What causes ice dams?
Roof ice dams result from the escape of heat into the attic or roof space. The cause of this is heat builds up and eventually melts the snow on the roof, which, as described above runs to the cold edge of the roof and forms an ice dam. Factors such as ventilation, insulation, solar orientation, tree coverage, home architecture, snow cover and weather conditions all interact to determine ice dam activity on every home. Because no two houses are the same here in Michigan, it is common to have neighboring homes on two ends of the ice dam spectrum; one may have major leaking, while the other is virtually unaffected.
How Do Ice Dam’s Form
Snow accumulation on the roof is the first step, and the deeper the snow, the more severe the problem is likely to be. Heat that leaks into the attic from the living space below warms the roof surface, and causes snow to melt. Melting doesn’t happen evenly or uniformly, because some parts of the roof will be warmer than others. For example, if there’s an attic hatch or drop-down stair that hasn’t been well sealed or insulated, lots of warm air will leak up in this area, causing more snow to melt on the roof surface immediately above the opening.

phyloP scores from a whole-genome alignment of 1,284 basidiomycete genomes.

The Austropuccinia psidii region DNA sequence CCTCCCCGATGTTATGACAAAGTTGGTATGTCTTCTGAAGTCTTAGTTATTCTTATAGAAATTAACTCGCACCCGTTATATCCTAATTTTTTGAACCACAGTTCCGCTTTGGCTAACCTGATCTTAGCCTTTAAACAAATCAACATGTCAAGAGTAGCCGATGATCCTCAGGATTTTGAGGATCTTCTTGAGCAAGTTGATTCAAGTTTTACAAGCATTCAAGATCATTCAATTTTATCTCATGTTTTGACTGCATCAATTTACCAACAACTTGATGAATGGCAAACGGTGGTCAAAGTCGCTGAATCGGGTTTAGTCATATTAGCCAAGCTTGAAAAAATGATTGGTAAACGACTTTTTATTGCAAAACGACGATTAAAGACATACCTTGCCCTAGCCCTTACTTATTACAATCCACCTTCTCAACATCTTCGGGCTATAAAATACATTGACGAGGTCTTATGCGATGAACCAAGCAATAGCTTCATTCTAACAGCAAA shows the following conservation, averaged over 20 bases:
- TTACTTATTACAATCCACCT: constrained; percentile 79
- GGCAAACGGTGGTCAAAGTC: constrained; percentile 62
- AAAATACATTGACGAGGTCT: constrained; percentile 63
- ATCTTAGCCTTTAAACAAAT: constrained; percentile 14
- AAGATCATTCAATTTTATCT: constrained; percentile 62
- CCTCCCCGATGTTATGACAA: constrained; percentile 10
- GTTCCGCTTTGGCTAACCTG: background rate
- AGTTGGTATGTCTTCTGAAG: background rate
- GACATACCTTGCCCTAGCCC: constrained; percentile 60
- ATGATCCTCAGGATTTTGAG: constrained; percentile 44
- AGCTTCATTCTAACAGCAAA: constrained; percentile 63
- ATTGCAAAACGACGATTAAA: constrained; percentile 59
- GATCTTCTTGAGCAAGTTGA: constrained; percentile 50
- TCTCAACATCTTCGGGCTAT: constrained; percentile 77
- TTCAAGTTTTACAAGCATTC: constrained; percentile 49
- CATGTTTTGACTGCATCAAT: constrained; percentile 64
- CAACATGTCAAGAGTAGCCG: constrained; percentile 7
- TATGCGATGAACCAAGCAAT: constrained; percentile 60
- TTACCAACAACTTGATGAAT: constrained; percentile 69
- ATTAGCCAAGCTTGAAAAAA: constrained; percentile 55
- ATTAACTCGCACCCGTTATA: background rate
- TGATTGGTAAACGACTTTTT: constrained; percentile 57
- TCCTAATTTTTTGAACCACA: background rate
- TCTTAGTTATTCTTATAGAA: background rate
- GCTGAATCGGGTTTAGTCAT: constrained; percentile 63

How To Prevent Ice Dams
The most effective long term solution is to reduce or eliminate any sources of heat in the attic and ventilate the attic space of the roof. The underside of the roof deck must be close to the temperature of the exterior side of the roof. Ideally ventilation should be installed using a continuous soffit-and-ridge vent system with baffles at the lower side of the roof. Provide at least a 2-inch space between insulation and sheathing. By providing adequate ventilation as illustrated in this diagram, the temperature of the attic will be lowered thereby lowering the underside roof deck temperature.